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Waterloo hosts NanoMRI Conference where top researchers share ideas about MRIs that would produce 3D scans at the molecular level.
Physicist Raffi Budakian understands the furious excitement about Pluto these days.
In one close swoop earlier this month, NASA’s New Horizons spacecraft revealed new things about the dwarf planet. Scientists scurried off to rewrite the Pluto story that had been based on observations from distant Earth since 1930.
Budakian, a physics and astronomy professor at the University of Waterloo, hopes nano magnetic resonance imaging (nanoMRI) can do for the exploration of quantum space what New Horizons has done for our understanding of outer space: answer a lot of questions and raise a few more.
The most powerful telescopes from terrestrial sources couldn’t see the kind of detail and structures there are on Pluto until we actually got up physically close and started taking those pictures,” says Budakian, also a professor in Waterloo’s Institute for Quantum Computing (IQC) who holds a joint nanotechnology endowed chair in Superconductivity with IQC and the Waterloo Institute for Nanotechnology (WIN). “That’s really our goal, too: to look at nature in a fundamentally new way and see what we can find.”
Budakian is organizing the 2015 NanoMRI Conference, a five-day conference being held this week at the Institute for Quantum Computing. The field is so new that this is only the fifth NanoMRI Conference, and the first at the University of Waterloo.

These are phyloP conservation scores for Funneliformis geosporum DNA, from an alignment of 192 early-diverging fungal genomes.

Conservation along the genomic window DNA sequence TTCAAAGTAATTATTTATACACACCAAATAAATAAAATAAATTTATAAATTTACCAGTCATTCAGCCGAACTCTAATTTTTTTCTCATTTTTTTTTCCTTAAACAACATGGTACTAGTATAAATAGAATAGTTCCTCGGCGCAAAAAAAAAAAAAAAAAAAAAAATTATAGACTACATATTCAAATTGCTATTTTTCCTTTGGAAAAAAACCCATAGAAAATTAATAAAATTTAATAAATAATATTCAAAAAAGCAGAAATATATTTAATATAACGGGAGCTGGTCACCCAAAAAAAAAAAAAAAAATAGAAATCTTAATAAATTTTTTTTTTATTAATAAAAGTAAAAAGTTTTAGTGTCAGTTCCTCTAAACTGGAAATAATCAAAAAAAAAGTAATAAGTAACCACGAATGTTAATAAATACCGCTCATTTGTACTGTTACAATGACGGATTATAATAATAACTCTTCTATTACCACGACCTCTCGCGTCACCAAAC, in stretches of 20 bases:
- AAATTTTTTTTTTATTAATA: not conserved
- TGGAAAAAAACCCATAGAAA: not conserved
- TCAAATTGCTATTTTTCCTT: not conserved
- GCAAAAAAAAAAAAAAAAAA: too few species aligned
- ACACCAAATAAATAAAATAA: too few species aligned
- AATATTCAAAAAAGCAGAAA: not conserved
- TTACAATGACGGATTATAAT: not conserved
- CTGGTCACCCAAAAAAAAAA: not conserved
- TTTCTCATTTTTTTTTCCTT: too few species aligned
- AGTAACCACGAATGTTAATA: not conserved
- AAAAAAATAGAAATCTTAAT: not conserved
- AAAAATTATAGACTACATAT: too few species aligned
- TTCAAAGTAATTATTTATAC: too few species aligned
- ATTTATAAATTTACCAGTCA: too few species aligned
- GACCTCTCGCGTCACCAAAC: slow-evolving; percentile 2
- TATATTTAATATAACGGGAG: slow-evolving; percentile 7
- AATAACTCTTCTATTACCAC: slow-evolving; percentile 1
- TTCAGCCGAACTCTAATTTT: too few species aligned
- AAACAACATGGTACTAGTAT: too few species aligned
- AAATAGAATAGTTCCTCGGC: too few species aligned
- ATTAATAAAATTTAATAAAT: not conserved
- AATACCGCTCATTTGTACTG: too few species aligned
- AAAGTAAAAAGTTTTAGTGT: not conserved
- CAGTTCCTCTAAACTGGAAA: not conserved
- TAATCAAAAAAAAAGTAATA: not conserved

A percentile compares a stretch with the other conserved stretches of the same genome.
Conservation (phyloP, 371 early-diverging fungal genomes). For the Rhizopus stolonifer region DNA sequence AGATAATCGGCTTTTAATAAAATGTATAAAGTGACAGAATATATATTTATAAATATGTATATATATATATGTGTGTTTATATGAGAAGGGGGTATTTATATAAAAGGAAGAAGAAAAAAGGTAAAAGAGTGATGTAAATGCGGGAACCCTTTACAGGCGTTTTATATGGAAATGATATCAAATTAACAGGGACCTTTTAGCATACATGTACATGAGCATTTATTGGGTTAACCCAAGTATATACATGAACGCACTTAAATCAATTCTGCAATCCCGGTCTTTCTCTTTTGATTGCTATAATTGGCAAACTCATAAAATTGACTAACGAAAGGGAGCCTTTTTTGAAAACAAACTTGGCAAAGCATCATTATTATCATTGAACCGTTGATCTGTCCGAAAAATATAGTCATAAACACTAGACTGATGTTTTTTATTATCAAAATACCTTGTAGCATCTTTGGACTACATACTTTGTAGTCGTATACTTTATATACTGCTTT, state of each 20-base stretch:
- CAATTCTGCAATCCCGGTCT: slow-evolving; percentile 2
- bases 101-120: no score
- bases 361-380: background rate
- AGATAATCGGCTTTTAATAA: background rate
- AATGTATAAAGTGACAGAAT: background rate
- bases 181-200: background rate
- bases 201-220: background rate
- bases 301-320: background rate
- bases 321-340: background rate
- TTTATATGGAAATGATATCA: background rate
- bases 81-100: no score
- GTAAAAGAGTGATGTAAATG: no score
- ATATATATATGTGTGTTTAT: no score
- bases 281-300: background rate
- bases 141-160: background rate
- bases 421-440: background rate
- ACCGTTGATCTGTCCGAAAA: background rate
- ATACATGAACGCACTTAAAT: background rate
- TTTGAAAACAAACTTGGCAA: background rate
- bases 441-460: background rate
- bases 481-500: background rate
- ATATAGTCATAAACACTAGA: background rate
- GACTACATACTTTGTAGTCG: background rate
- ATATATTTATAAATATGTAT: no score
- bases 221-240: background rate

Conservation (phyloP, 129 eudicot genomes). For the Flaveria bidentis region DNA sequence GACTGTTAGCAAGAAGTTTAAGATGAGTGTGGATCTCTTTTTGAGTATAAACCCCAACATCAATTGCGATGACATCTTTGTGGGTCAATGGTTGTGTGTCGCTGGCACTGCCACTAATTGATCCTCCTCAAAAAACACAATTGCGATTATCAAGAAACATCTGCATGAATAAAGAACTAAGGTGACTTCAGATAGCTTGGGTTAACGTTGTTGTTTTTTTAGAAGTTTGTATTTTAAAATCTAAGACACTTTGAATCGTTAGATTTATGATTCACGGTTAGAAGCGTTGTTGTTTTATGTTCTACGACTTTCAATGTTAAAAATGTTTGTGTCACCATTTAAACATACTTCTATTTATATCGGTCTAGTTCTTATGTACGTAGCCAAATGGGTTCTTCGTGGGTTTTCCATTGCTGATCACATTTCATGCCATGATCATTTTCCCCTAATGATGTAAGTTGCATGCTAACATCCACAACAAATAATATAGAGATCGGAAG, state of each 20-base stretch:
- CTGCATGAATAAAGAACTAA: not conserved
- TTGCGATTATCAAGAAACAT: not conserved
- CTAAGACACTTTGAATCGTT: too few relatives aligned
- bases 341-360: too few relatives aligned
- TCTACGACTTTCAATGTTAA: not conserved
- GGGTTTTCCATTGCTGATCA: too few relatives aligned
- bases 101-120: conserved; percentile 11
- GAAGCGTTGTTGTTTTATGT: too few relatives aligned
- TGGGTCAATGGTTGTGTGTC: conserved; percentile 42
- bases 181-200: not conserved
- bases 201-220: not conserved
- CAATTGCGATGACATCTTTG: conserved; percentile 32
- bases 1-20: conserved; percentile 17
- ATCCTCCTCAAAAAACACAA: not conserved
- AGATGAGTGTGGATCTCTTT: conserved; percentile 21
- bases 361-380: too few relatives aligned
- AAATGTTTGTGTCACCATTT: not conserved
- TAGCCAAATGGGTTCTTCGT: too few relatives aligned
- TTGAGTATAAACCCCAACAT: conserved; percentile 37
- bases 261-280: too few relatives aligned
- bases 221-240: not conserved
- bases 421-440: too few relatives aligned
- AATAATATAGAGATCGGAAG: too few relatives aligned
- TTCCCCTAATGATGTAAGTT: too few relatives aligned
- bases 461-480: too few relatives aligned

Doctors have used magnetic resonance imaging for more than 30 years to diagnose a range of health problems, from cancer to knee injuries. Since the body is mostly water, and water is mostly hydrogen, magnetic resonance scanning produces remarkably detailed images as hydrogen atoms shift from aligned to relaxed states under bursts of certain radio frequencies.
But that’s the massively big picture.
Budakian and his colleagues work at an entirely different level — the nano scale — where atoms form molecules in the quantum realm. Squint at a millimetre on a ruler and try to grasp that it is a million times larger than a nanometer.
The electromagnetic properties of single molecules, or small groups of molecules, are too weak to be picked up by conventional means.
So researchers, such as the ones gathering for the NanoMRI Conference, want to develop technology that causes the molecular world to reveal itself in far greater detail. Three-dimensional scans at the molecular level, for example, would dramatically broaden what’s known about viruses and proteins, possibly changing the way medicine manages disease.
To have that kind of information would be transformative,” Budakian says.
Research into nanoMRI isn’t limited to nano-scale microscopy. Budakian says it has applications in the progress of super-fast quantum computing, and the development of acutely sensitive sensors.
Injected into the body, nano-sized, diamond-based sensors could tune into malfunctioning cells. Applied to materials, they could measure stress before things break.
The NanoMRI conference brings together scientists from different areas of nano-scale research to collaborate. More than 100 participants are expected this year, more than half of them students. The schedule includes 30 speakers.
Speaking sessions fill the mornings and evenings, leaving afternoons open for participants to meet and share ideas.
It’s meant to give people time to digest what they’ve heard, to talk to people about what they do,” Budakian said “We have high-quality talks and a lot of open space to interact. That’s where the impact of the conference is.”
Written by Christian Aagaard, Marketing and Strategic Communications